Perhaps there are other things Marx has gotten wrong in Chs. 5 and 6, but
these are not necessarily the point of my critique.

>And Gil I don't understand why you will not allow Marx to confine himself
>to industrial capital, narrowly defined--that is, allow him to exclude
>direct value producers and putter outters.

First: it's not a question of what I will or will not "allow Marx" to do,
it's a question of what Marx *says* he is doing in Chs 5 and 6, and the
logical grounds he gives for his claims. The grounds he gives for what he
explicitly says he is doing are invalid. If we can simply agree to that,
I'd be pretty happy. The problem is that Marx is not simply asserting that
capitalist production is *consistent* with the existence of surplus value;
he is saying that a particular connection between prices and values is
somehow central to understanding the phenomenon of surplus value, and *as a
consequence* that the purchase and subsumption of labor power *understood
as a commodity* is central to this understanding.

Second: suppose we impute to Marx's analysis in Chs 1-5, as Fred seems to
want to do, the *premise* that surplus value derives *solely* from the
circuit of industrial capital, i.e., that based on the purchase and
subsumption of labor power as a commodity. But then the stipulation of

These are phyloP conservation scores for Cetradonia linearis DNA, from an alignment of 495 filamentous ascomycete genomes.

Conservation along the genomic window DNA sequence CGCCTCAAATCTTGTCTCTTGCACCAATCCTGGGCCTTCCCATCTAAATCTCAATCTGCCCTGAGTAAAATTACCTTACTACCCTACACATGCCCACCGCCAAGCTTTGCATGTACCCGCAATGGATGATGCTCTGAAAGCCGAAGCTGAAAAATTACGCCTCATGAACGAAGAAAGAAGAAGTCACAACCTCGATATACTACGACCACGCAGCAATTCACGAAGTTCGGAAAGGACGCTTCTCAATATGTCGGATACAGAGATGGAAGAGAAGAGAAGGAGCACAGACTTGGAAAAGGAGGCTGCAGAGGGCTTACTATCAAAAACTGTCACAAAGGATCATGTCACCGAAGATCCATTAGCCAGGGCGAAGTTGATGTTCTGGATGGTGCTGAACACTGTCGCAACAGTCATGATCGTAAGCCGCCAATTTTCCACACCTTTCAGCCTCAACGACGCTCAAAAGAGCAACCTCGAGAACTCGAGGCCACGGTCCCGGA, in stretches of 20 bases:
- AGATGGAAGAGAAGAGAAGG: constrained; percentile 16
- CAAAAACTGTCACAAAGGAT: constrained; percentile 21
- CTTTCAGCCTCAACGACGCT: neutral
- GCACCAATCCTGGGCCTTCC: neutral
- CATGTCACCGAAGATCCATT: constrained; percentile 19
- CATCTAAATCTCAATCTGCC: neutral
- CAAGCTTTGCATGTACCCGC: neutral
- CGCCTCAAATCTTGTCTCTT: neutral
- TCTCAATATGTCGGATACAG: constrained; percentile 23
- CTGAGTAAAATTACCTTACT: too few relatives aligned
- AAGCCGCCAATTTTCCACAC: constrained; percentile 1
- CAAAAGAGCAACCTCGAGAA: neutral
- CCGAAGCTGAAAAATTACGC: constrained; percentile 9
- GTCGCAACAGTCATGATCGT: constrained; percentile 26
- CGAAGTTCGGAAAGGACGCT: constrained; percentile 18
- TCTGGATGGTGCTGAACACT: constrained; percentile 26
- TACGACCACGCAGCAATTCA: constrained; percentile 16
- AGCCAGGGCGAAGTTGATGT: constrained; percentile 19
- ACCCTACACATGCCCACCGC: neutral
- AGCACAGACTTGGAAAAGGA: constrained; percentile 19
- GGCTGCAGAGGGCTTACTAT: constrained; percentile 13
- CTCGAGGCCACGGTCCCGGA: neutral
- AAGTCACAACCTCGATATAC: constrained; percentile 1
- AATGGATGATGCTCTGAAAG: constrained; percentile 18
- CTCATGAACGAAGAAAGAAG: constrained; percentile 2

price-value equivalence is *necessarily* irrelevant for justifying his
focus on the latter condition--it is already assumed--as is Marx's explicit
effort to *derive* this focus from value conditions, again since the
condition is already assumed. The labor theory of value, as Marx
represents this concept in Ch. 1 and the last footnote to Ch. 5, is utterly
extraneous, indeed essentially misleading as to the basis of surplus value.
 That's part of the point of my Ch. 5 critique.

Third: there's another loss from the interpretation you suggest. If the
universal dependence of surplus value on the circuit of industrial capital
is simply an assumption for Marx, then necessarily one loses any possible
basis for inferring a *necessary* or *substantive* connection between
capitalist production and capitalist exploitation. For example, given this
reading, capitalist production might be literally as incidental to the fact
of capitalist exploitation as is the average height or skin color of
capitalists. Putting aside that Marx clearly understands himself to be
asserting more than this, it stands as a fairly powerful indictment of a
theory of capitalist exploitation if it posits capitalist production as a
basis but cannot at all account for this basis. That's the other point of
my Ch. 5 critique.

 see p. 273 of the Vintage
>edition: "Why this free worker confronts him in the sphere of circulation
>is question which does not interest the owner of money, for finds the labor
>market in existence as a particular branch of the commodity market. As for
>the present it interests us just as little. We confine ourselves to the
>fact theoretically, as he does practically."

The problem is that Marx's explicit *justification* for "confin[ing]
ourselves to the fact theoretically" is invalidly derived.

>Even on Marx's assumptions, the exploitation theory is not exclusively
>established. There is a need for further critique of rival theories. Chs 5
>and 6 are incomplete.

At best this is a separate argument from mine. See above.